Shearer Davis Bowman, professor emeritus of history, died Dec. 4 at age 60. In 1986 Bowman began his career at The University of Texas at Austin, where he taught American history for 15 years. He wrote “Masters and Lords” and “At the Precipice,” which will be published this spring, as well as numerous articles and reviews.
Leonard Broom, retired professor of sociology, died Nov. 19 at age 98. His early research on the effects of U.S. internment of Japanese-Americans during World War II shaped his lifelong interest in social inequality and discrimination against minorities. He was the Ashbel Smith Professor of Sociology from 1959 to 1971 and department chair from 1959 to 1966. In addition to his prolific career at the university, he taught at the University of California, Los Angeles, for more than 19 years.
Michael Joseph Acuña, a longtime staff member in the Department of Spanish and Portuguese and the Office of the Provost, died Feb. 12 at age 46. Joseph Acuña provided administrative support in the Office of Human Resources and the Undergraduate Advising Center. He later joined the academic advising team in the Department of Spanish and Portuguese. He also provided support for undergraduates in the Texas Academic Skills Program, the Texas Success Initiative and the Provost’s office. Well known for his love of the arts, he translated an entire opera, which was later performed in Spanish by the university’s Opera Theater in 2004. He was working toward his doctorate from the university at the time of his death.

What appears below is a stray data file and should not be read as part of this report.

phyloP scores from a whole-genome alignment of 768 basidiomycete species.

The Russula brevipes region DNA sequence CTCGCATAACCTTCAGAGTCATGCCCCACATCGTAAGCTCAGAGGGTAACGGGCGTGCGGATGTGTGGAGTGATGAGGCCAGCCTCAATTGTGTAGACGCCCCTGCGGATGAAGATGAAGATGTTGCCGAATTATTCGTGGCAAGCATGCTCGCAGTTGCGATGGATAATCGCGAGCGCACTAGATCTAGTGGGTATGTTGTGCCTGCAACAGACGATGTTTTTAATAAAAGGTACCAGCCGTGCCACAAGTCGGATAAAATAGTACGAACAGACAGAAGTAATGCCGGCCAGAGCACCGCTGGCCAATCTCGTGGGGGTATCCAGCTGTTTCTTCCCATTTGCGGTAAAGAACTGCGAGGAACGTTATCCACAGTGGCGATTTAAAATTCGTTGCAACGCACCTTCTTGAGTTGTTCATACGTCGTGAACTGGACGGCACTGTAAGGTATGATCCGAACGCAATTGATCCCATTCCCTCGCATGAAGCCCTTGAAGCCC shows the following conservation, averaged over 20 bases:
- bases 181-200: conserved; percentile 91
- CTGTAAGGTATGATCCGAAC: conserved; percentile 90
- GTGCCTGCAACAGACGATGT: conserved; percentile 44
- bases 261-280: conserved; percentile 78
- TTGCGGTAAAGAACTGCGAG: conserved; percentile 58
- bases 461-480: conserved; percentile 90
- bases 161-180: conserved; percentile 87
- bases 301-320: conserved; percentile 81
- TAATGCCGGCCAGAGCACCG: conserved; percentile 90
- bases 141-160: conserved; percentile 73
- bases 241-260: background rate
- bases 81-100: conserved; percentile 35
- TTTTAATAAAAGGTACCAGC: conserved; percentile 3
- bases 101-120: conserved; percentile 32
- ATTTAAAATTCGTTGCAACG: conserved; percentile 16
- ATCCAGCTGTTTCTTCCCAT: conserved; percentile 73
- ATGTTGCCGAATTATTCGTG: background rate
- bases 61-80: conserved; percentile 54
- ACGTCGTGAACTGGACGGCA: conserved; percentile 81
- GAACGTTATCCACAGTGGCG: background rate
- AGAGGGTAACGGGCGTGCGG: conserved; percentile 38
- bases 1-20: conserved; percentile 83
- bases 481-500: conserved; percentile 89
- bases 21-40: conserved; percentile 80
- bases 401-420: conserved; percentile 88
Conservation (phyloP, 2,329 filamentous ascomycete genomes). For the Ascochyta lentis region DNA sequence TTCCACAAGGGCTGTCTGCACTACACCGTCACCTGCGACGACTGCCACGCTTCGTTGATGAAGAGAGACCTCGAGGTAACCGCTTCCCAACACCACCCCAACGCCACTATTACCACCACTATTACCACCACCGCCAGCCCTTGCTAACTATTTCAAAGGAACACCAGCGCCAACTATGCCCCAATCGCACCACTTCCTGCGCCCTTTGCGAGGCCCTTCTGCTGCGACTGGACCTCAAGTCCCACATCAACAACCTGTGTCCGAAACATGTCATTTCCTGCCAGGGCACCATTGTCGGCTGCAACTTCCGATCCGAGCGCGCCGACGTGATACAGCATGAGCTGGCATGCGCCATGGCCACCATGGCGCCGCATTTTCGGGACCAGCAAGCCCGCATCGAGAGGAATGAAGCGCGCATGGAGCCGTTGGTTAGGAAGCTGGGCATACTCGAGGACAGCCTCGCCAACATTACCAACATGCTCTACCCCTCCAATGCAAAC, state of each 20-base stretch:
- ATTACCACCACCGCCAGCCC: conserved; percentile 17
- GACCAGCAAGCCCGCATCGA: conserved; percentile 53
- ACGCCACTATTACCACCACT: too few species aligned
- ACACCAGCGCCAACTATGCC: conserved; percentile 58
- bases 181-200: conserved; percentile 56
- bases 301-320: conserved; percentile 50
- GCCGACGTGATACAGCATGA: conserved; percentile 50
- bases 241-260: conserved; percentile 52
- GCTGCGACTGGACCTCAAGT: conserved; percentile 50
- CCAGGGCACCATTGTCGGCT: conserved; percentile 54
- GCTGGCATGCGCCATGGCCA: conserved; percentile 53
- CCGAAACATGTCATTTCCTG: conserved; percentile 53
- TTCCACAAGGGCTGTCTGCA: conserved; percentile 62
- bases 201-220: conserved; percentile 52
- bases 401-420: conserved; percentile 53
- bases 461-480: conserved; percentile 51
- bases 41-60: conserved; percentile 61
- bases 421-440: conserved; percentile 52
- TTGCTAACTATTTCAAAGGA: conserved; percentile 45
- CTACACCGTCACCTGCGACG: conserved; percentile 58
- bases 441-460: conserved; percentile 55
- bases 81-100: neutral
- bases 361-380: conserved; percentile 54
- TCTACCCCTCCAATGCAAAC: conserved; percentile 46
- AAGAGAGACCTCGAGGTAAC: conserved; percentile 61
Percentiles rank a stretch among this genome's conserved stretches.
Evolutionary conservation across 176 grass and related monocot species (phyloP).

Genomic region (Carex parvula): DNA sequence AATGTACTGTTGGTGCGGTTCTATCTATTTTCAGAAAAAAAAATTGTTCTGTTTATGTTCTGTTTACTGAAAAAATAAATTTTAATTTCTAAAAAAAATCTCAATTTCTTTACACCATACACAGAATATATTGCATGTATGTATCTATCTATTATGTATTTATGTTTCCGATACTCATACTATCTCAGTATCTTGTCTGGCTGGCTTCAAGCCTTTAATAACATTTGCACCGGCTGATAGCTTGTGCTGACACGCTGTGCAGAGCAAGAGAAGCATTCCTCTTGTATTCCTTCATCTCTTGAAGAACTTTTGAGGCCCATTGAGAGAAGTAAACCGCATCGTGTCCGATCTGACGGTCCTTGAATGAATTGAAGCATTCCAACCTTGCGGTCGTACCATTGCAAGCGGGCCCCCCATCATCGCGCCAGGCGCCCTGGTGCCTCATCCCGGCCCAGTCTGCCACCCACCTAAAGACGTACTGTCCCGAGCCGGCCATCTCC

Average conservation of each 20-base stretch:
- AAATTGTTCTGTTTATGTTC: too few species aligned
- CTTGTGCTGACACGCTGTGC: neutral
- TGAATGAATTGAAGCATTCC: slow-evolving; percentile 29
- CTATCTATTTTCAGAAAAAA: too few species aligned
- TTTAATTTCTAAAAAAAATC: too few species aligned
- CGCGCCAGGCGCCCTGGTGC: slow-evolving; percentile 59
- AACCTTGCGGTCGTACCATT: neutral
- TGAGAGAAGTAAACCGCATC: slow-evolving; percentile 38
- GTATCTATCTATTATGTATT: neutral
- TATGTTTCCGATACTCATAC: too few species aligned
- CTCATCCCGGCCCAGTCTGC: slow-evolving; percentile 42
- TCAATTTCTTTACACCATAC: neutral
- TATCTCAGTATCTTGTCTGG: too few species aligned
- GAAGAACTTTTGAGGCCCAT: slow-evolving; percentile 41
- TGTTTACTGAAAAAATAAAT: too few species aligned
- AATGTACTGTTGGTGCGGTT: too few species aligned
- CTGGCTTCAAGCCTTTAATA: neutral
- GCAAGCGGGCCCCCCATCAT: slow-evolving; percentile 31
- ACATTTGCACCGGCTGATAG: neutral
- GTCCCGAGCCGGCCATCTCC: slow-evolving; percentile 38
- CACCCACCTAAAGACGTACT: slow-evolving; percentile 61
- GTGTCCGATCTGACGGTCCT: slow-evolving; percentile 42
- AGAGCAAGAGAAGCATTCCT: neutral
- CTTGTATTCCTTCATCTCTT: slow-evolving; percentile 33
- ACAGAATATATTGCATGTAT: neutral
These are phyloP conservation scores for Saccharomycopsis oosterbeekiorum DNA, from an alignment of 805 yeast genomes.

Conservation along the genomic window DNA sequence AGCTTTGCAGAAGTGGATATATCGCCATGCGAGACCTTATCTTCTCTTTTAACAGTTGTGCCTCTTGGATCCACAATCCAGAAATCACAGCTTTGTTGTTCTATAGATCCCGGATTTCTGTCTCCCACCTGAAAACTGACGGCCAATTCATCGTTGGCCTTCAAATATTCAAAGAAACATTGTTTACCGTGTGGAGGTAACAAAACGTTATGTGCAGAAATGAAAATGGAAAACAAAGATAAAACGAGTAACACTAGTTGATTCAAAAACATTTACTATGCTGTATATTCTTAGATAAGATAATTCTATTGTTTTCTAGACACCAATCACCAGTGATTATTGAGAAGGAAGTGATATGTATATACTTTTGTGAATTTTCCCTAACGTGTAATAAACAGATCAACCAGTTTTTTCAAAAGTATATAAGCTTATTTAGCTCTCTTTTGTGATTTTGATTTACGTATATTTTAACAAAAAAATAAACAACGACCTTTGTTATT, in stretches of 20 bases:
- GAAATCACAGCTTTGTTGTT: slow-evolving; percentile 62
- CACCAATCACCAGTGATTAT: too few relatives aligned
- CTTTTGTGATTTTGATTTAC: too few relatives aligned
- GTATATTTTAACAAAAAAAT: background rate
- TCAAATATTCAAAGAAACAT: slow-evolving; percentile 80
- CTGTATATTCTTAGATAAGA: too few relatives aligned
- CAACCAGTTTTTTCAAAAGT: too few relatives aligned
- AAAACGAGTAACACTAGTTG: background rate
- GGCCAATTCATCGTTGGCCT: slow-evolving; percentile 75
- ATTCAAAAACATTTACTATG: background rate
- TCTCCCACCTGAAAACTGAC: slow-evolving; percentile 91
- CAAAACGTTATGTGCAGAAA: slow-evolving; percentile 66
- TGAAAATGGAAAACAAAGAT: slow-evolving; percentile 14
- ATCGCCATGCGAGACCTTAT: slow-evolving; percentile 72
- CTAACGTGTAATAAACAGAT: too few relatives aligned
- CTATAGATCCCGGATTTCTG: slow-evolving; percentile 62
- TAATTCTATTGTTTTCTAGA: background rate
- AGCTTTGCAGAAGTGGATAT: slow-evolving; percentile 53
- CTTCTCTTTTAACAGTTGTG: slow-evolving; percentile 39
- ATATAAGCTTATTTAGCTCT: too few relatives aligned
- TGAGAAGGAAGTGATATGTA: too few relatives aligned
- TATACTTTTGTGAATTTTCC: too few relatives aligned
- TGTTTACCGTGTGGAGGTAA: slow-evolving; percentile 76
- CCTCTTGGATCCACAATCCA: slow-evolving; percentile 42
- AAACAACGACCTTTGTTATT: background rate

Nathan Snyder, a longtime bibliographer at the Perry-Castaneda Library, died Oct. 25 at age 65. He served for 27 years as the Hebraica and Judaica librarian and was the namesake of the Nathan I. Snyder Library, which was dedicated in 2009. After he became ill in 2007, he donated his 3,000-volume personal library to the Schusterman Center for Jewish Studies. In its own right a rich and wideranging treasure, this collection has become the seed of a growing library and meeting place for Jewish Studies faculty and students.
Philip Lloyd White, professor emeritus of American history, died Oct. 15 at age 86. A pioneer in political activism, White was a driving force behind the formation of studentled voting awareness groups and Democratic political organizations at the university. He served as a faculty sponsor of the university’s Student Council for Voter Registration and the Student Action Committee for more than 20 years. Known by many as an “unsung hero,” White is credited with helping to form the first political coalition in Austin that joined white liberals, minorities and students.
William W. Newcomb Jr., professor emeritus of anthropology, died Feb. 8 at age 88. He served as curator of anthropology for the Texas Memorial Museum, the exhibit hall of the university’s Texas Natural Science Center, for 21 years. During his directorship the museum’s study collections were substantially expanded and each item was professionally catalogued. Newcomb’s scholarly interests focused on American Indian culture, including the Delaware Indians and the rock art of Texas.